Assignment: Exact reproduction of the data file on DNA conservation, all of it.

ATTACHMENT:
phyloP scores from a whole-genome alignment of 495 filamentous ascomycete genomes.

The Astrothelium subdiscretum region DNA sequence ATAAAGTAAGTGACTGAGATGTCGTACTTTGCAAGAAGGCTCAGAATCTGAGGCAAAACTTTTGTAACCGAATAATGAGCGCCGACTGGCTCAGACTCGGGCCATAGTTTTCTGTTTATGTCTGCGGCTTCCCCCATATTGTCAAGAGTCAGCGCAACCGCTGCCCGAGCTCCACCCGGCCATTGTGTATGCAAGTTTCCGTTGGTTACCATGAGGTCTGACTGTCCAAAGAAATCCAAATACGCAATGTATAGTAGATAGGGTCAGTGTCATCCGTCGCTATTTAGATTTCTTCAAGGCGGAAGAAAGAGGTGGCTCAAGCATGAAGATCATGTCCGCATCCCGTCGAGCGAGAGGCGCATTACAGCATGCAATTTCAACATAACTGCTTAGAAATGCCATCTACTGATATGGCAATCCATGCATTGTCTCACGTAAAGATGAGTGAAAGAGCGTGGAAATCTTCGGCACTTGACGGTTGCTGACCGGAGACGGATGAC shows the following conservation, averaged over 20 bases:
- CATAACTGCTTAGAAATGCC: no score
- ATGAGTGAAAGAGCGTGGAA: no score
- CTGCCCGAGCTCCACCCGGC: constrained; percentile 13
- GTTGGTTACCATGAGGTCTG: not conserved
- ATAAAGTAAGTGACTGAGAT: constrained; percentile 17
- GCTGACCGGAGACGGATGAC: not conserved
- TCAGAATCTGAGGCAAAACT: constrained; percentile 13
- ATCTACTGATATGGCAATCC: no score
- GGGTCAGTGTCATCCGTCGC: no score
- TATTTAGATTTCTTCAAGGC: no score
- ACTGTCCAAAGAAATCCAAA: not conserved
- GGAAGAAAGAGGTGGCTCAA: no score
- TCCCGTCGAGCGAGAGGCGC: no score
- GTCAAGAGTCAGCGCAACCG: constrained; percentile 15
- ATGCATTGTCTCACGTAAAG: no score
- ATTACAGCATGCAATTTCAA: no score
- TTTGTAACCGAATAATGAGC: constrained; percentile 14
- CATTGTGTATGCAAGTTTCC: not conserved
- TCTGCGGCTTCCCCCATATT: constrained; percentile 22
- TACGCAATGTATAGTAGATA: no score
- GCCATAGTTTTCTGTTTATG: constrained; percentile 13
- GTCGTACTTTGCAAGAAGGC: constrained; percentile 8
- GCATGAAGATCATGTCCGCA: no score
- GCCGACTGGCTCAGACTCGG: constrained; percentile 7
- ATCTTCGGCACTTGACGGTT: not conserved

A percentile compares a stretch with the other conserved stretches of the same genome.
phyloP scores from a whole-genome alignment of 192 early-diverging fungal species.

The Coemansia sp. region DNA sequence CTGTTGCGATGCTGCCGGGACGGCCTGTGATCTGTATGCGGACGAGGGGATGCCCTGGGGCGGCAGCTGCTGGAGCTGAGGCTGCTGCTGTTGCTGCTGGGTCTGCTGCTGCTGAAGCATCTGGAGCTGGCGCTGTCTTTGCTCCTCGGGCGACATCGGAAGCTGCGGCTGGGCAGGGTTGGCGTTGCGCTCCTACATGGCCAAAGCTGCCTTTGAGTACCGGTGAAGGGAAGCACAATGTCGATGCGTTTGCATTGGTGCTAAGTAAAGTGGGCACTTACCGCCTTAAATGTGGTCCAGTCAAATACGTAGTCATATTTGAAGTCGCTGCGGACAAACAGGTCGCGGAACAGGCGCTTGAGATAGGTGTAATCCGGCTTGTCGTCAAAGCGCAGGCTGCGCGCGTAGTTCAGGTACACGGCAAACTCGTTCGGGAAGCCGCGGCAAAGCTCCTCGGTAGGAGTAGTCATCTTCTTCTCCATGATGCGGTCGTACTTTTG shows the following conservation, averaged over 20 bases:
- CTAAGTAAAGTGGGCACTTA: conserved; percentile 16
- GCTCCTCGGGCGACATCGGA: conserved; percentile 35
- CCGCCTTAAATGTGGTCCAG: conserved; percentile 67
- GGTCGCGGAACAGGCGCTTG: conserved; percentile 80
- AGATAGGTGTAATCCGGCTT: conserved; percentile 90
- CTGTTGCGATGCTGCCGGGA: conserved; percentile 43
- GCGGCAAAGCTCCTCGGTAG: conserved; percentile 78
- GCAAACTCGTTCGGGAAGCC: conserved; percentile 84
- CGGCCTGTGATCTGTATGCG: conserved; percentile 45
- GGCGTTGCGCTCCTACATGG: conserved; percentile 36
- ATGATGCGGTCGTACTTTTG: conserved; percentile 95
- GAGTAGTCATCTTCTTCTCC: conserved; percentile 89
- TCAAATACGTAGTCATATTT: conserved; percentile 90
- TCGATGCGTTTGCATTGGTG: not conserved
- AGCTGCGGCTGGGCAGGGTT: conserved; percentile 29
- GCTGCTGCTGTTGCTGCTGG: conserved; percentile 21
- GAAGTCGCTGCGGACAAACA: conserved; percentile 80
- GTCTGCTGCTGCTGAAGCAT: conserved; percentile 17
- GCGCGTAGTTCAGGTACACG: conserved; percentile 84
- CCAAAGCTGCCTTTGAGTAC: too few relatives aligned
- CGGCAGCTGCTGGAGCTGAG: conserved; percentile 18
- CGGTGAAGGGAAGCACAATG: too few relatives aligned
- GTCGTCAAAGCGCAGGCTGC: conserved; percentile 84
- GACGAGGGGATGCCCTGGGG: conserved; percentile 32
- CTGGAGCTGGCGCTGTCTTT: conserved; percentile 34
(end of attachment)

phyloP scores from a whole-genome alignment of 495 filamentous ascomycete genomes.

The Astrothelium subdiscretum region DNA sequence ATAAAGTAAGTGACTGAGATGTCGTACTTTGCAAGAAGGCTCAGAATCTGAGGCAAAACTTTTGTAACCGAATAATGAGCGCCGACTGGCTCAGACTCGGGCCATAGTTTTCTGTTTATGTCTGCGGCTTCCCCCATATTGTCAAGAGTCAGCGCAACCGCTGCCCGAGCTCCACCCGGCCATTGTGTATGCAAGTTTCCGTTGGTTACCATGAGGTCTGACTGTCCAAAGAAATCCAAATACGCAATGTATAGTAGATAGGGTCAGTGTCATCCGTCGCTATTTAGATTTCTTCAAGGCGGAAGAAAGAGGTGGCTCAAGCATGAAGATCATGTCCGCATCCCGTCGAGCGAGAGGCGCATTACAGCATGCAATTTCAACATAACTGCTTAGAAATGCCATCTACTGATATGGCAATCCATGCATTGTCTCACGTAAAGATGAGTGAAAGAGCGTGGAAATCTTCGGCACTTGACGGTTGCTGACCGGAGACGGATGAC shows the following conservation, averaged over 20 bases:
- CATAACTGCTTAGAAATGCC: no score
- ATGAGTGAAAGAGCGTGGAA: no score
- CTGCCCGAGCTCCACCCGGC: constrained; percentile 13
- GTTGGTTACCATGAGGTCTG: not conserved
- ATAAAGTAAGTGACTGAGAT: constrained; percentile 17
- GCTGACCGGAGACGGATGAC: not conserved
- TCAGAATCTGAGGCAAAACT: constrained; percentile 13
- ATCTACTGATATGGCAATCC: no score
- GGGTCAGTGTCATCCGTCGC: no score
- TATTTAGATTTCTTCAAGGC: no score
- ACTGTCCAAAGAAATCCAAA: not conserved
- GGAAGAAAGAGGTGGCTCAA: no score
- TCCCGTCGAGCGAGAGGCGC: no score
- GTCAAGAGTCAGCGCAACCG: constrained; percentile 15
- ATGCATTGTCTCACGTAAAG: no score
- ATTACAGCATGCAATTTCAA: no score
- TTTGTAACCGAATAATGAGC: constrained; percentile 14
- CATTGTGTATGCAAGTTTCC: not conserved
- TCTGCGGCTTCCCCCATATT: constrained; percentile 22
- TACGCAATGTATAGTAGATA: no score
- GCCATAGTTTTCTGTTTATG: constrained; percentile 13
- GTCGTACTTTGCAAGAAGGC: constrained; percentile 8
- GCATGAAGATCATGTCCGCA: no score
- GCCGACTGGCTCAGACTCGG: constrained; percentile 7
- ATCTTCGGCACTTGACGGTT: not conserved

A percentile compares a stretch with the other conserved stretches of the same genome.
phyloP scores from a whole-genome alignment of 192 early-diverging fungal species.

The Coemansia sp. region DNA sequence CTGTTGCGATGCTGCCGGGACGGCCTGTGATCTGTATGCGGACGAGGGGATGCCCTGGGGCGGCAGCTGCTGGAGCTGAGGCTGCTGCTGTTGCTGCTGGGTCTGCTGCTGCTGAAGCATCTGGAGCTGGCGCTGTCTTTGCTCCTCGGGCGACATCGGAAGCTGCGGCTGGGCAGGGTTGGCGTTGCGCTCCTACATGGCCAAAGCTGCCTTTGAGTACCGGTGAAGGGAAGCACAATGTCGATGCGTTTGCATTGGTGCTAAGTAAAGTGGGCACTTACCGCCTTAAATGTGGTCCAGTCAAATACGTAGTCATATTTGAAGTCGCTGCGGACAAACAGGTCGCGGAACAGGCGCTTGAGATAGGTGTAATCCGGCTTGTCGTCAAAGCGCAGGCTGCGCGCGTAGTTCAGGTACACGGCAAACTCGTTCGGGAAGCCGCGGCAAAGCTCCTCGGTAGGAGTAGTCATCTTCTTCTCCATGATGCGGTCGTACTTTTG shows the following conservation, averaged over 20 bases:
- CTAAGTAAAGTGGGCACTTA: conserved; percentile 16
- GCTCCTCGGGCGACATCGGA: conserved; percentile 35
- CCGCCTTAAATGTGGTCCAG: conserved; percentile 67
- GGTCGCGGAACAGGCGCTTG: conserved; percentile 80
- AGATAGGTGTAATCCGGCTT: conserved; percentile 90
- CTGTTGCGATGCTGCCGGGA: conserved; percentile 43
- GCGGCAAAGCTCCTCGGTAG: conserved; percentile 78
- GCAAACTCGTTCGGGAAGCC: conserved; percentile 84
- CGGCCTGTGATCTGTATGCG: conserved; percentile 45
- GGCGTTGCGCTCCTACATGG: conserved; percentile 36
- ATGATGCGGTCGTACTTTTG: conserved; percentile 95
- GAGTAGTCATCTTCTTCTCC: conserved; percentile 89
- TCAAATACGTAGTCATATTT: conserved; percentile 90
- TCGATGCGTTTGCATTGGTG: not conserved
- AGCTGCGGCTGGGCAGGGTT: conserved; percentile 29
- GCTGCTGCTGTTGCTGCTGG: conserved; percentile 21
- GAAGTCGCTGCGGACAAACA: conserved; percentile 80
- GTCTGCTGCTGCTGAAGCAT: conserved; percentile 17
- GCGCGTAGTTCAGGTACACG: conserved; percentile 84
- CCAAAGCTGCCTTTGAGTAC: too few relatives aligned
- CGGCAGCTGCTGGAGCTGAG: conserved; percentile 18
- CGGTGAAGGGAAGCACAATG: too few relatives aligned
- GTCGTCAAAGCGCAGGCTGC: conserved; percentile 84
- GACGAGGGGATGCCCTGGGG: conserved; percentile 32
- CTGGAGCTGGCGCTGTCTTT: conserved; percentile 34